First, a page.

Goto

Collaborating Authors

Google Brain researchers teach AI to make its own encryption

#artificialintelligence

Researchers at Google Brain, Google's deep learning project, have worked out a way to teach artificial intelligence neural networks how to create their own encryption formulas. In a research paper published by Martín Abadi and David Andersen, "Learning to Protect Communications with Adversarial Neural Cryptography," the researchers put three AIs together: two that attempt to communicate secretly (Alice and Bob) and a third that tries to spy on that communication (Eve). According to the paper, Alice's job is to construct messages using some sort of secret algorithm and Bob's duty is to discover how to decrypt those messages. On the other side of the divide, Eve is listening in to the communication between Alice and Bob and attempts each time to read the message sent. The objective of the entire process is to have Alice and Bob come up with a communication scheme that Eve cannot easily break, all without teaching Alice, Bob or Eve any particular encryption scheme.


Google's neural networks invent their own encryption

#artificialintelligence

A team from Google Brain, Google's deep learning project, has shown that machines can learn how to protect their messages from prying eyes. Researchers Martín Abadi and David Andersen demonstrate that neural networks, or "neural nets" – computing systems that are loosely based on artificial neurons – can work out how to use a simple encryption technique. In their experiment, computers were able to make their own form of encryption using machine learning, without being taught specific cryptographic algorithms. The encryption was very basic, especially compared to our current human-designed systems. Even so, it is still an interesting step for neural nets, which the authors state "are generally not meant to be great at cryptography".


A New Kind of AI: Google's Deep Learning Neural Nets Have Learned Encryption

#artificialintelligence

Alice and Bob can keep secrets -- well, at least from Eve. These three are the neural networks (or neural nets) that a team from Google Brain, Google's research division for machine deep learning, developed to see just how well artificial intelligence (AI) can keep secrets. It turns out, they can do it pretty well. In a study published on arXiv, researchers Martín Abadi and David Andersen feature how neural nets can develop their own simple encryption techniques in order to keep messages from eavesdroppers, even without being given special cryptographic algorithms. In theory, neural nets "are generally not meant to be great at cryptography," the researchers said.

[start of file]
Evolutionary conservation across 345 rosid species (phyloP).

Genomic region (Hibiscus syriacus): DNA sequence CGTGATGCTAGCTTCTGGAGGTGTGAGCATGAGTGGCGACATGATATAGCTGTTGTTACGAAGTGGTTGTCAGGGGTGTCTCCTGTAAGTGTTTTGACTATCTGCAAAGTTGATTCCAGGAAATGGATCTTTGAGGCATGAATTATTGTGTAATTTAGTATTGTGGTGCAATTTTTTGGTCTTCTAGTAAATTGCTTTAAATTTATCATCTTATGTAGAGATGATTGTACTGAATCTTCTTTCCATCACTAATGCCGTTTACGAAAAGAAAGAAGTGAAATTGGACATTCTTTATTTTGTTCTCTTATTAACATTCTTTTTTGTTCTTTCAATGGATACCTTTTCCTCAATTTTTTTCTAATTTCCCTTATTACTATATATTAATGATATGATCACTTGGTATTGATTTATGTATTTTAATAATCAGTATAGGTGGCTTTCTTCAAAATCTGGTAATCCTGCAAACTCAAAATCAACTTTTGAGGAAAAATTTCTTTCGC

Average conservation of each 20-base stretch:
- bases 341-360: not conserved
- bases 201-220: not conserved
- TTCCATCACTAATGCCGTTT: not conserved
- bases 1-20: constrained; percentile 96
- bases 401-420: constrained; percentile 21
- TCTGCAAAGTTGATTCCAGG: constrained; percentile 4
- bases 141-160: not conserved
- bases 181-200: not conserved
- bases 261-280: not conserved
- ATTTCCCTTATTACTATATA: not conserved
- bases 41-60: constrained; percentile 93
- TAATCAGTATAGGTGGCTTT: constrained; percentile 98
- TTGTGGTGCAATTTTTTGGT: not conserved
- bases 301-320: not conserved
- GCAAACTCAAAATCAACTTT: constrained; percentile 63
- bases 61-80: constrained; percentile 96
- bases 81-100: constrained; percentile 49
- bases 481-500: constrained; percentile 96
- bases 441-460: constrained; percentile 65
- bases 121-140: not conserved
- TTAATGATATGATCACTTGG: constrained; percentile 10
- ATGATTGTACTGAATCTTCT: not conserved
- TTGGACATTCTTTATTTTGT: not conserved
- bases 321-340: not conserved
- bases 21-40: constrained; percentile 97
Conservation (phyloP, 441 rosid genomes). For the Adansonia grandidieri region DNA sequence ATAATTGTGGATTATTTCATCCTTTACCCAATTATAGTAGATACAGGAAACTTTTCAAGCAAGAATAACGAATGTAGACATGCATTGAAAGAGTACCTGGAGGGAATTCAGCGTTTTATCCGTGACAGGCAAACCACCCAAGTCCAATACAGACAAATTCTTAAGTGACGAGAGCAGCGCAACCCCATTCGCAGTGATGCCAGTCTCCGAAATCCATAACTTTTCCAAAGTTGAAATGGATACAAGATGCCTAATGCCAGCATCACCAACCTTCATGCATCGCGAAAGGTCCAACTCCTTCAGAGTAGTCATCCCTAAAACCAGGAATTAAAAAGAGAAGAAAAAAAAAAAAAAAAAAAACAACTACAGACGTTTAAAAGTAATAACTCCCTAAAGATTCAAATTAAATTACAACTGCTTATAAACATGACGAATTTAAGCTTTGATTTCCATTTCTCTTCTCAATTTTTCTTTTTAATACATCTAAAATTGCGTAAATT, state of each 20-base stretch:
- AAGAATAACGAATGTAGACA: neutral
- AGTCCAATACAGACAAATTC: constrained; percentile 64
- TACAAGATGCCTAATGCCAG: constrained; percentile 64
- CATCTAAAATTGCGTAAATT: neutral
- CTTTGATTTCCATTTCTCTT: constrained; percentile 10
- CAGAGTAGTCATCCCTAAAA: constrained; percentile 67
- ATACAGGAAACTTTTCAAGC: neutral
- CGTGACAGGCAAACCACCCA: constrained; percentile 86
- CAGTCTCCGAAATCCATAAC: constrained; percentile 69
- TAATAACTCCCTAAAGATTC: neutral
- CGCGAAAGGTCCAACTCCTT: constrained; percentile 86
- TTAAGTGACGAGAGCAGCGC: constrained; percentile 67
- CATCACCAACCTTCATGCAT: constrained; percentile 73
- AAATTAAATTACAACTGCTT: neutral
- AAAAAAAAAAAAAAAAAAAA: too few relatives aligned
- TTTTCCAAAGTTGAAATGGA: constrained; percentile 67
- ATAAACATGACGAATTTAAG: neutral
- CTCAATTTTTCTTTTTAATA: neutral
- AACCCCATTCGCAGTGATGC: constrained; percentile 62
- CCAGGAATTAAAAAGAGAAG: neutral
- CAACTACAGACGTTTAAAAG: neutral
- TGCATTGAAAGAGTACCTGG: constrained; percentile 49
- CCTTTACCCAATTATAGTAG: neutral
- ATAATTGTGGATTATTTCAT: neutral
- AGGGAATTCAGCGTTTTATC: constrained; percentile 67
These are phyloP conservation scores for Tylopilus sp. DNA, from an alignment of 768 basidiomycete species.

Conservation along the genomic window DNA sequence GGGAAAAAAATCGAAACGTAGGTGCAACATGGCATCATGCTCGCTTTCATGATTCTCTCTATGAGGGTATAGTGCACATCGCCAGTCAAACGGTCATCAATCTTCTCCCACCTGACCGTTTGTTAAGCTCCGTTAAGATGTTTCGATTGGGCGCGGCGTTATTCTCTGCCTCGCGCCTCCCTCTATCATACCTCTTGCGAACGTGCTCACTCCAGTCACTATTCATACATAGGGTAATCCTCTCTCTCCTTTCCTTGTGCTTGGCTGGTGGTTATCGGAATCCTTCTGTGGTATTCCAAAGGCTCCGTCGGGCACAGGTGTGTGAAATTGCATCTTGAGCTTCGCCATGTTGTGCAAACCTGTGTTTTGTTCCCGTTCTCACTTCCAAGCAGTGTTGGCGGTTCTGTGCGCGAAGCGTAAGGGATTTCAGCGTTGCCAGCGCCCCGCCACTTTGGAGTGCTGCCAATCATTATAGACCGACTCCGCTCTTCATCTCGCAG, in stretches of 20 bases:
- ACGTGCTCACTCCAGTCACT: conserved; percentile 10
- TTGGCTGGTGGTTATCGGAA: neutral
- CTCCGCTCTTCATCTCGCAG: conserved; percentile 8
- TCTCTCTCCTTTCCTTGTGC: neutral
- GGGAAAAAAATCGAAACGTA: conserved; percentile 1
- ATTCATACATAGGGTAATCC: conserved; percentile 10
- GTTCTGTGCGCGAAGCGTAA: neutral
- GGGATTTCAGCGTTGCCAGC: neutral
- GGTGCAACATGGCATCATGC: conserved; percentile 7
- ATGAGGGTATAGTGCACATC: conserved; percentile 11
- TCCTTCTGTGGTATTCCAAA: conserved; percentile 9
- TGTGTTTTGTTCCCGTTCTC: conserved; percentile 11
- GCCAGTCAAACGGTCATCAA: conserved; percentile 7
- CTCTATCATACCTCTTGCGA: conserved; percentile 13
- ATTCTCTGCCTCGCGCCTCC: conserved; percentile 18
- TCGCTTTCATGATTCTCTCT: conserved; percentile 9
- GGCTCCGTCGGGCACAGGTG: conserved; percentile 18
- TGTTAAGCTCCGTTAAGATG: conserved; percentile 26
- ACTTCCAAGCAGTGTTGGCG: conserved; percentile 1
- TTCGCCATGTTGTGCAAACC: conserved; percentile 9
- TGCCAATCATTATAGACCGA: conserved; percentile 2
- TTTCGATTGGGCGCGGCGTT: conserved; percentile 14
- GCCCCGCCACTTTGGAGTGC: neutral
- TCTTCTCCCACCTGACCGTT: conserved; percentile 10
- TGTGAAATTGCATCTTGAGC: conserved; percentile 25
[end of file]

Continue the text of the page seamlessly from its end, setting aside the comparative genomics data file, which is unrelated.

A New Kind of AI: Google's Deep Learning Neural Nets Have Learned Encryption

#artificialintelligence

These three are the neural networks (or neural nets) that a team from Google Brain, Google's research division for machine deep learning, developed to see just how well artificial intelligence (AI) can keep secrets. It turns out, they can do it pretty well. In a study published on arXiv, researchers Martín Abadi and David Andersen feature how neural nets can develop their own simple encryption techniques in order to keep messages from eavesdroppers, even without being given special cryptographic algorithms. In theory, neural nets "are generally not meant to be great at cryptography," the researchers said. The experiment involved these three, affectionately named, neural nets.


Google's neural networks invent their own encryption

New Scientist

A team from Google Brain, Google's deep learning project, has shown that machines can learn how to protect their messages from prying eyes. Researchers Martín Abadi and David Andersen demonstrate that neural networks, or "neural nets" – computing systems that are loosely based on artificial neurons – can work out how to use a simple encryption technique. In their experiment, computers were able to make their own form of encryption using machine learning, without being taught specific cryptographic algorithms. The encryption was very basic, especially compared to our current human-designed systems. Even so, it is still an interesting step for neural nets, which the authors state "are generally not meant to be great at cryptography".